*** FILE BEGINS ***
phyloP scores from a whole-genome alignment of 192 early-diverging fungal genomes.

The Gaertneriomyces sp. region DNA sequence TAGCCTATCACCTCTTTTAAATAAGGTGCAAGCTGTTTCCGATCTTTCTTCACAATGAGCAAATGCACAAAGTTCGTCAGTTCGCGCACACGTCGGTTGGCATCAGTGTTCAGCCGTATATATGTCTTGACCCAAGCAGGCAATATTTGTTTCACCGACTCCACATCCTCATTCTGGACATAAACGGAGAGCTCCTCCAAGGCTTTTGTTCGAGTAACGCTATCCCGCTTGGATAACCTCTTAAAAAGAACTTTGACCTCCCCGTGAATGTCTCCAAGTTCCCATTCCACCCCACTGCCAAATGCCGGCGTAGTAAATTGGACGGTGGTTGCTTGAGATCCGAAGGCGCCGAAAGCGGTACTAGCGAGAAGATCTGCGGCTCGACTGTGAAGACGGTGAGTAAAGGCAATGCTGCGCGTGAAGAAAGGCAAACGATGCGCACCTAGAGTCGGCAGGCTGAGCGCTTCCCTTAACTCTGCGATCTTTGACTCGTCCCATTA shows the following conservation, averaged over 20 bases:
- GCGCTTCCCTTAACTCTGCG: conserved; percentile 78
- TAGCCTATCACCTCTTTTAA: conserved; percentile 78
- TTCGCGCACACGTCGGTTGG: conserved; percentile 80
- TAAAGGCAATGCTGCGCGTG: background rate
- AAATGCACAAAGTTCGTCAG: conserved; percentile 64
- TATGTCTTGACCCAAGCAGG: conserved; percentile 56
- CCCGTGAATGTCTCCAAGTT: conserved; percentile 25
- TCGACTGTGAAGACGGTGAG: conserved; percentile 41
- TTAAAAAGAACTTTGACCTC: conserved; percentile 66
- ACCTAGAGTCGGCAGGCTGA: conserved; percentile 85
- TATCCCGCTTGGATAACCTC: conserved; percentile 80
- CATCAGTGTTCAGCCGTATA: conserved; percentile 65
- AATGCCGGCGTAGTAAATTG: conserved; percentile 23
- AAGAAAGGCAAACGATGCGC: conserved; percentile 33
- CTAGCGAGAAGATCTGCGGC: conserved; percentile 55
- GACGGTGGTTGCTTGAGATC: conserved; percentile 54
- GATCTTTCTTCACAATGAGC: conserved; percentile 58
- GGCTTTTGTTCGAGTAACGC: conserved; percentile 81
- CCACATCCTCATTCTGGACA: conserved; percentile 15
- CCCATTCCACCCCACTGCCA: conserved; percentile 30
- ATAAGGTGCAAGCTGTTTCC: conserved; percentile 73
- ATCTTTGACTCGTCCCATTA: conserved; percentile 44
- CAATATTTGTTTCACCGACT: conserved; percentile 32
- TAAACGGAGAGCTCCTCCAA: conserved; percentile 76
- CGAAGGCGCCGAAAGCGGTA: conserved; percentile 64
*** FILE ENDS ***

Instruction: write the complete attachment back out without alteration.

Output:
phyloP scores from a whole-genome alignment of 192 early-diverging fungal genomes.

The Gaertneriomyces sp. region DNA sequence TAGCCTATCACCTCTTTTAAATAAGGTGCAAGCTGTTTCCGATCTTTCTTCACAATGAGCAAATGCACAAAGTTCGTCAGTTCGCGCACACGTCGGTTGGCATCAGTGTTCAGCCGTATATATGTCTTGACCCAAGCAGGCAATATTTGTTTCACCGACTCCACATCCTCATTCTGGACATAAACGGAGAGCTCCTCCAAGGCTTTTGTTCGAGTAACGCTATCCCGCTTGGATAACCTCTTAAAAAGAACTTTGACCTCCCCGTGAATGTCTCCAAGTTCCCATTCCACCCCACTGCCAAATGCCGGCGTAGTAAATTGGACGGTGGTTGCTTGAGATCCGAAGGCGCCGAAAGCGGTACTAGCGAGAAGATCTGCGGCTCGACTGTGAAGACGGTGAGTAAAGGCAATGCTGCGCGTGAAGAAAGGCAAACGATGCGCACCTAGAGTCGGCAGGCTGAGCGCTTCCCTTAACTCTGCGATCTTTGACTCGTCCCATTA shows the following conservation, averaged over 20 bases:
- GCGCTTCCCTTAACTCTGCG: conserved; percentile 78
- TAGCCTATCACCTCTTTTAA: conserved; percentile 78
- TTCGCGCACACGTCGGTTGG: conserved; percentile 80
- TAAAGGCAATGCTGCGCGTG: background rate
- AAATGCACAAAGTTCGTCAG: conserved; percentile 64
- TATGTCTTGACCCAAGCAGG: conserved; percentile 56
- CCCGTGAATGTCTCCAAGTT: conserved; percentile 25
- TCGACTGTGAAGACGGTGAG: conserved; percentile 41
- TTAAAAAGAACTTTGACCTC: conserved; percentile 66
- ACCTAGAGTCGGCAGGCTGA: conserved; percentile 85
- TATCCCGCTTGGATAACCTC: conserved; percentile 80
- CATCAGTGTTCAGCCGTATA: conserved; percentile 65
- AATGCCGGCGTAGTAAATTG: conserved; percentile 23
- AAGAAAGGCAAACGATGCGC: conserved; percentile 33
- CTAGCGAGAAGATCTGCGGC: conserved; percentile 55
- GACGGTGGTTGCTTGAGATC: conserved; percentile 54
- GATCTTTCTTCACAATGAGC: conserved; percentile 58
- GGCTTTTGTTCGAGTAACGC: conserved; percentile 81
- CCACATCCTCATTCTGGACA: conserved; percentile 15
- CCCATTCCACCCCACTGCCA: conserved; percentile 30
- ATAAGGTGCAAGCTGTTTCC: conserved; percentile 73
- ATCTTTGACTCGTCCCATTA: conserved; percentile 44
- CAATATTTGTTTCACCGACT: conserved; percentile 32
- TAAACGGAGAGCTCCTCCAA: conserved; percentile 76
- CGAAGGCGCCGAAAGCGGTA: conserved; percentile 64